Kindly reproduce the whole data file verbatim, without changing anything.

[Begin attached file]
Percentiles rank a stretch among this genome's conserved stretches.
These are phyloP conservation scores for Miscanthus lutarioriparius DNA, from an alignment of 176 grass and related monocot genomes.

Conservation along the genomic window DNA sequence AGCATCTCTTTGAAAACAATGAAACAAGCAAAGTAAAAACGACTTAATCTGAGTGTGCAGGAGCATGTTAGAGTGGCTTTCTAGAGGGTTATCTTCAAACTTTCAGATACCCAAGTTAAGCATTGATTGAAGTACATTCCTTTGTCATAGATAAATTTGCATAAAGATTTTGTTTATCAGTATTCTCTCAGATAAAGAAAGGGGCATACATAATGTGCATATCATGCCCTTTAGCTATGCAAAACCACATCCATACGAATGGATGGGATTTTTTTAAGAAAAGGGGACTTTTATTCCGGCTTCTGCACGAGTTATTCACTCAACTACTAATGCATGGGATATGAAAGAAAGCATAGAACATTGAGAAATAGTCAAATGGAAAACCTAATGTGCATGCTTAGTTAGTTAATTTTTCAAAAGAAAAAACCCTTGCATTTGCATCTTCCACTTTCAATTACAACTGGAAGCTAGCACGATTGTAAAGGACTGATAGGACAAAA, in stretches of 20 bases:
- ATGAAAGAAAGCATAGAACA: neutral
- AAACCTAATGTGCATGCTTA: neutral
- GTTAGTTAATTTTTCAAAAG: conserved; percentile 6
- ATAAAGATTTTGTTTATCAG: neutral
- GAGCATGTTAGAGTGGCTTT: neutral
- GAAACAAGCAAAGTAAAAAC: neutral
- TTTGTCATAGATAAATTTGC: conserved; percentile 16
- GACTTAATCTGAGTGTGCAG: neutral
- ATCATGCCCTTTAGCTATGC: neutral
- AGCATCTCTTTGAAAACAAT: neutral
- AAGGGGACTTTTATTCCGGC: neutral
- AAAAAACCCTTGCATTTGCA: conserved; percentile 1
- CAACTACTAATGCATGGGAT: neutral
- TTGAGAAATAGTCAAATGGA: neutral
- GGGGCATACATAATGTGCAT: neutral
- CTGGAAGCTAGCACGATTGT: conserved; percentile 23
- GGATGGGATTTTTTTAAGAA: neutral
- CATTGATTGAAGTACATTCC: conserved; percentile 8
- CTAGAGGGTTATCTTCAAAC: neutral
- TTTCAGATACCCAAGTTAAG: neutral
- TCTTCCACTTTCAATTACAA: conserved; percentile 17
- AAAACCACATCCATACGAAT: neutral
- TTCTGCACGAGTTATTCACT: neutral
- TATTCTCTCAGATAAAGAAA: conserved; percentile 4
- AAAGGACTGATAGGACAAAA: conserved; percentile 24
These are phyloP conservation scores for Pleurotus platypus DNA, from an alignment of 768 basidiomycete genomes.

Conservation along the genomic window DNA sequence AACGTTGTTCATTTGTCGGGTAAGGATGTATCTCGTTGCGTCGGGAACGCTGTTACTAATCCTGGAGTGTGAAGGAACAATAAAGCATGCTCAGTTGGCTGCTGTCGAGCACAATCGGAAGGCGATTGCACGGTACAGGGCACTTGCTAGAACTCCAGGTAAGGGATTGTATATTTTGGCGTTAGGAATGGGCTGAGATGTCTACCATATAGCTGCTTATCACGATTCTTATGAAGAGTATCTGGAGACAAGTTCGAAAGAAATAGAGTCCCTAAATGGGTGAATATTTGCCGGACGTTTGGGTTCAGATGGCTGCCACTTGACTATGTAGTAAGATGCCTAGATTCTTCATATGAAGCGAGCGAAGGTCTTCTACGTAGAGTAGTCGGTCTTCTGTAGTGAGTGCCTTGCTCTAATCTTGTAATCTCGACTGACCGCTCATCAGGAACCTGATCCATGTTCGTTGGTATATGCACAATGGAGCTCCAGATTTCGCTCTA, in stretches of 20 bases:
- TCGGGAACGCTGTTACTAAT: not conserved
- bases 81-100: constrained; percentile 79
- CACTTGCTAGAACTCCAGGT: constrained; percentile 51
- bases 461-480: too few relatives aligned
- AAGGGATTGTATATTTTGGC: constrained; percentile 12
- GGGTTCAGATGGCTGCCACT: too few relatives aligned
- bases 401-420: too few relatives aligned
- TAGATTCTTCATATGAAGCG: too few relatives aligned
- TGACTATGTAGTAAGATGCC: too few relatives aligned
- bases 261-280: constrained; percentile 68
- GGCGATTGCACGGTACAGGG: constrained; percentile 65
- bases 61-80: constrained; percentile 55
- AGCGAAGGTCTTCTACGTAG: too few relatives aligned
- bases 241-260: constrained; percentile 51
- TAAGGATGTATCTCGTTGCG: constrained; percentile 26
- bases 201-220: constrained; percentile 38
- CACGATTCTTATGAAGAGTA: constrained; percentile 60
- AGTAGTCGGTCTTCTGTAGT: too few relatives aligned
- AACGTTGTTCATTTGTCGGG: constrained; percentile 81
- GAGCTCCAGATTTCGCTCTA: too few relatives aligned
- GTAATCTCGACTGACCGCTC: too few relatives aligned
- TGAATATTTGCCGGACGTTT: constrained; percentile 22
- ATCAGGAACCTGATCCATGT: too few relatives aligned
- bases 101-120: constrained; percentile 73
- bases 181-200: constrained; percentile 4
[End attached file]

Percentiles rank a stretch among this genome's conserved stretches.
These are phyloP conservation scores for Miscanthus lutarioriparius DNA, from an alignment of 176 grass and related monocot genomes.

Conservation along the genomic window DNA sequence AGCATCTCTTTGAAAACAATGAAACAAGCAAAGTAAAAACGACTTAATCTGAGTGTGCAGGAGCATGTTAGAGTGGCTTTCTAGAGGGTTATCTTCAAACTTTCAGATACCCAAGTTAAGCATTGATTGAAGTACATTCCTTTGTCATAGATAAATTTGCATAAAGATTTTGTTTATCAGTATTCTCTCAGATAAAGAAAGGGGCATACATAATGTGCATATCATGCCCTTTAGCTATGCAAAACCACATCCATACGAATGGATGGGATTTTTTTAAGAAAAGGGGACTTTTATTCCGGCTTCTGCACGAGTTATTCACTCAACTACTAATGCATGGGATATGAAAGAAAGCATAGAACATTGAGAAATAGTCAAATGGAAAACCTAATGTGCATGCTTAGTTAGTTAATTTTTCAAAAGAAAAAACCCTTGCATTTGCATCTTCCACTTTCAATTACAACTGGAAGCTAGCACGATTGTAAAGGACTGATAGGACAAAA, in stretches of 20 bases:
- ATGAAAGAAAGCATAGAACA: neutral
- AAACCTAATGTGCATGCTTA: neutral
- GTTAGTTAATTTTTCAAAAG: conserved; percentile 6
- ATAAAGATTTTGTTTATCAG: neutral
- GAGCATGTTAGAGTGGCTTT: neutral
- GAAACAAGCAAAGTAAAAAC: neutral
- TTTGTCATAGATAAATTTGC: conserved; percentile 16
- GACTTAATCTGAGTGTGCAG: neutral
- ATCATGCCCTTTAGCTATGC: neutral
- AGCATCTCTTTGAAAACAAT: neutral
- AAGGGGACTTTTATTCCGGC: neutral
- AAAAAACCCTTGCATTTGCA: conserved; percentile 1
- CAACTACTAATGCATGGGAT: neutral
- TTGAGAAATAGTCAAATGGA: neutral
- GGGGCATACATAATGTGCAT: neutral
- CTGGAAGCTAGCACGATTGT: conserved; percentile 23
- GGATGGGATTTTTTTAAGAA: neutral
- CATTGATTGAAGTACATTCC: conserved; percentile 8
- CTAGAGGGTTATCTTCAAAC: neutral
- TTTCAGATACCCAAGTTAAG: neutral
- TCTTCCACTTTCAATTACAA: conserved; percentile 17
- AAAACCACATCCATACGAAT: neutral
- TTCTGCACGAGTTATTCACT: neutral
- TATTCTCTCAGATAAAGAAA: conserved; percentile 4
- AAAGGACTGATAGGACAAAA: conserved; percentile 24
These are phyloP conservation scores for Pleurotus platypus DNA, from an alignment of 768 basidiomycete genomes.

Conservation along the genomic window DNA sequence AACGTTGTTCATTTGTCGGGTAAGGATGTATCTCGTTGCGTCGGGAACGCTGTTACTAATCCTGGAGTGTGAAGGAACAATAAAGCATGCTCAGTTGGCTGCTGTCGAGCACAATCGGAAGGCGATTGCACGGTACAGGGCACTTGCTAGAACTCCAGGTAAGGGATTGTATATTTTGGCGTTAGGAATGGGCTGAGATGTCTACCATATAGCTGCTTATCACGATTCTTATGAAGAGTATCTGGAGACAAGTTCGAAAGAAATAGAGTCCCTAAATGGGTGAATATTTGCCGGACGTTTGGGTTCAGATGGCTGCCACTTGACTATGTAGTAAGATGCCTAGATTCTTCATATGAAGCGAGCGAAGGTCTTCTACGTAGAGTAGTCGGTCTTCTGTAGTGAGTGCCTTGCTCTAATCTTGTAATCTCGACTGACCGCTCATCAGGAACCTGATCCATGTTCGTTGGTATATGCACAATGGAGCTCCAGATTTCGCTCTA, in stretches of 20 bases:
- TCGGGAACGCTGTTACTAAT: not conserved
- bases 81-100: constrained; percentile 79
- CACTTGCTAGAACTCCAGGT: constrained; percentile 51
- bases 461-480: too few relatives aligned
- AAGGGATTGTATATTTTGGC: constrained; percentile 12
- GGGTTCAGATGGCTGCCACT: too few relatives aligned
- bases 401-420: too few relatives aligned
- TAGATTCTTCATATGAAGCG: too few relatives aligned
- TGACTATGTAGTAAGATGCC: too few relatives aligned
- bases 261-280: constrained; percentile 68
- GGCGATTGCACGGTACAGGG: constrained; percentile 65
- bases 61-80: constrained; percentile 55
- AGCGAAGGTCTTCTACGTAG: too few relatives aligned
- bases 241-260: constrained; percentile 51
- TAAGGATGTATCTCGTTGCG: constrained; percentile 26
- bases 201-220: constrained; percentile 38
- CACGATTCTTATGAAGAGTA: constrained; percentile 60
- AGTAGTCGGTCTTCTGTAGT: too few relatives aligned
- AACGTTGTTCATTTGTCGGG: constrained; percentile 81
- GAGCTCCAGATTTCGCTCTA: too few relatives aligned
- GTAATCTCGACTGACCGCTC: too few relatives aligned
- TGAATATTTGCCGGACGTTT: constrained; percentile 22
- ATCAGGAACCTGATCCATGT: too few relatives aligned
- bases 101-120: constrained; percentile 73
- bases 181-200: constrained; percentile 4